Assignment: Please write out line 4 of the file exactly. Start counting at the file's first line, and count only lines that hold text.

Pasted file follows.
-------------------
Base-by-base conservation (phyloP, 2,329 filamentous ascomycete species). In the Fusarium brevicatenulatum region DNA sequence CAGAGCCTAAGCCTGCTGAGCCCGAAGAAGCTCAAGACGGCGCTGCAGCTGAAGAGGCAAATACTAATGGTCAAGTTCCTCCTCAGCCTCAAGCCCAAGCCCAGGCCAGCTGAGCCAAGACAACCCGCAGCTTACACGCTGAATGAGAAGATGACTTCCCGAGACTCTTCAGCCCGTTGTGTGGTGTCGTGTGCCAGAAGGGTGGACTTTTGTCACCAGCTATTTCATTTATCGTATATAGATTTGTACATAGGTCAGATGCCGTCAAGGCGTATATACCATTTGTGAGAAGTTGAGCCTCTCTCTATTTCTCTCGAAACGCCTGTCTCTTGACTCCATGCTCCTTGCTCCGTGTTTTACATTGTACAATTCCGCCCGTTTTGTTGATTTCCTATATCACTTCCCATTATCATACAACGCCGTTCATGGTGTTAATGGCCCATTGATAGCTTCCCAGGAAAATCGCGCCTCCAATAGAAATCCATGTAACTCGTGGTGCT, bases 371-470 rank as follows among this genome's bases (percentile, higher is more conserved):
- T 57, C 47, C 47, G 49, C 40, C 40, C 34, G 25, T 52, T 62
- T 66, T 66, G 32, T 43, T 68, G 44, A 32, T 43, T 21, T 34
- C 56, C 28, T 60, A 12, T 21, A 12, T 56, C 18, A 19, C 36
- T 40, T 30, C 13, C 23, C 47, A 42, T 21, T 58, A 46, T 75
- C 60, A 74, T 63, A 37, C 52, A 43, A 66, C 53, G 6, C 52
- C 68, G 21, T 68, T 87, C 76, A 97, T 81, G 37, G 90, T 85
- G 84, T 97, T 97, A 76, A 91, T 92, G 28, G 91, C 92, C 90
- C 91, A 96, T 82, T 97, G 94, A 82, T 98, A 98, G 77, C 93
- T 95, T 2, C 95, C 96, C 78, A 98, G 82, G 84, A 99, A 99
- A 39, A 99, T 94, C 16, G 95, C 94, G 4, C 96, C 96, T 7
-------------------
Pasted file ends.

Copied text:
- C 56, C 28, T 60, A 12, T 21, A 12, T 56, C 18, A 19, C 36